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The problem is that relativity does not follow the axiom: "no matter how fast something is traveling, mass, length, and time are constant." That is such a basic axiom, taken as a reality by most people ...

But we have good evidence that the speed of light is constant and the rest follows. We have no evidence for 'stuff that we change that does not change' and it makes no logical sense anyway.
• 763
The problem is infinity does not follow the axiom: 'if I add (non-zero) to something, it changes'.

It does change. The set has an element it did not have before. But the cardinality does not change. Derive the contradiction or just admit that you cannot. This is not a logic error, you're just using a dumb definition of infinity and wondering why people aren't using it. It should be obvious why mathematics does not use your definition, while you pretend to have found an area where maths is 'illogical'.

But we have good evidence that the speed of light is constant and the rest follows. We have no evidence for 'stuff that we change that does not change' and it makes no logical sense anyway.

That's false though. We have both mathematical evidence and current scientific evidence suggests that space and time can be arbitrarily subdivided without reaching a discrete unit.
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It does change. The set has an element it did not have before. But the cardinality does not change.

OK so thats equivalent to saying 'I have this set to which I can add to and the size does not change'. Thats nonsense - anything you add (non-zero) to the size changes. That should be an indisputable axiom of mathematics or at least derivable from simpler axioms.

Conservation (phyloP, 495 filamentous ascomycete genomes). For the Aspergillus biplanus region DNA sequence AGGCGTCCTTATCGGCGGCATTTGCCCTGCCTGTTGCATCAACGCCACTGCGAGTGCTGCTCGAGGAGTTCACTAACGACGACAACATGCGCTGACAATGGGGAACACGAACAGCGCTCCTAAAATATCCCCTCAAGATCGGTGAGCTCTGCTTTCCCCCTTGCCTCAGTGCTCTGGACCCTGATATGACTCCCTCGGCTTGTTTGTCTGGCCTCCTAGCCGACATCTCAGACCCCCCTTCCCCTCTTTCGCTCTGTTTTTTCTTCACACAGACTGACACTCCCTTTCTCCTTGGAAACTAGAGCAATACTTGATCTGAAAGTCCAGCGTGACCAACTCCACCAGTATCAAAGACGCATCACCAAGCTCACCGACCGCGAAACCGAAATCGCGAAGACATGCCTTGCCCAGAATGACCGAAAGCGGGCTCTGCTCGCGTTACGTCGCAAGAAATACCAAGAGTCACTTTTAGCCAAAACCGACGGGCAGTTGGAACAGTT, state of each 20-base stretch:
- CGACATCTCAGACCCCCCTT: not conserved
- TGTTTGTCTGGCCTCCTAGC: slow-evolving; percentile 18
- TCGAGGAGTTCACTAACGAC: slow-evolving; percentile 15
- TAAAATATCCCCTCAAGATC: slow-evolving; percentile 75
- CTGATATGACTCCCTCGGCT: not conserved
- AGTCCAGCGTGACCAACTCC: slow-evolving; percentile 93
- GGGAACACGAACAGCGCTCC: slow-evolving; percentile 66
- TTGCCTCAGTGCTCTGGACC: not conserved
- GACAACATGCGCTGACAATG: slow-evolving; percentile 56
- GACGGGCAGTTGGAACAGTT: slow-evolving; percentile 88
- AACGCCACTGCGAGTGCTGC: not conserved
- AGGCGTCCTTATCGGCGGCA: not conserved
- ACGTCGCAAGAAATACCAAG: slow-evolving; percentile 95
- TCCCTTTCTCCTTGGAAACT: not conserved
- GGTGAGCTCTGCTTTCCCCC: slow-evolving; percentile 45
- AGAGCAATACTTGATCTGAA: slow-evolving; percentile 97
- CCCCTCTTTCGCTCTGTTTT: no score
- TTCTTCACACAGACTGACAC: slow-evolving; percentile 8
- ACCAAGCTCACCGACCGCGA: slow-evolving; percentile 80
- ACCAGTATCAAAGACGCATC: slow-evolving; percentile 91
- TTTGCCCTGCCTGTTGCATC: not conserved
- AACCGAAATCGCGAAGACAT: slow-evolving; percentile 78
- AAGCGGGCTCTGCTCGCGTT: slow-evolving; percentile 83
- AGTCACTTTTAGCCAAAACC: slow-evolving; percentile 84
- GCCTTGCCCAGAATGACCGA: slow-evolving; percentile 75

• 4.4k
Folks, its clear that on this topic that Devans99 is just plain willfully and repetitively stupid. Dunno why. But he clearly is not interested in any information or understanding. He is ignorant, which in itself is the general condition of mankind, so no sin there. But he insists on the conclusions of his ignorance, while in possession of plenty of information and references that would inform him of his errors, and that is the very definitition of stupid.

So, Devans, recant this stupidity; study and learn the errors of your thinking, and then rejoin us. I say rejoin because while I respect folks who post here, I have little patience with stupidity (as above defined), including my own, and its stupid displays of itself. Go, then, away and return when you're not so much stupider than I am, at least.
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You are very closed minded and rude.
• 4.4k
Not a fraction as closed minded, rude, and crude as persistent ignorance, that most of us call stupidity. Everything you want is just a few keystrokes away, why do you not access it and learn?
• 2.5k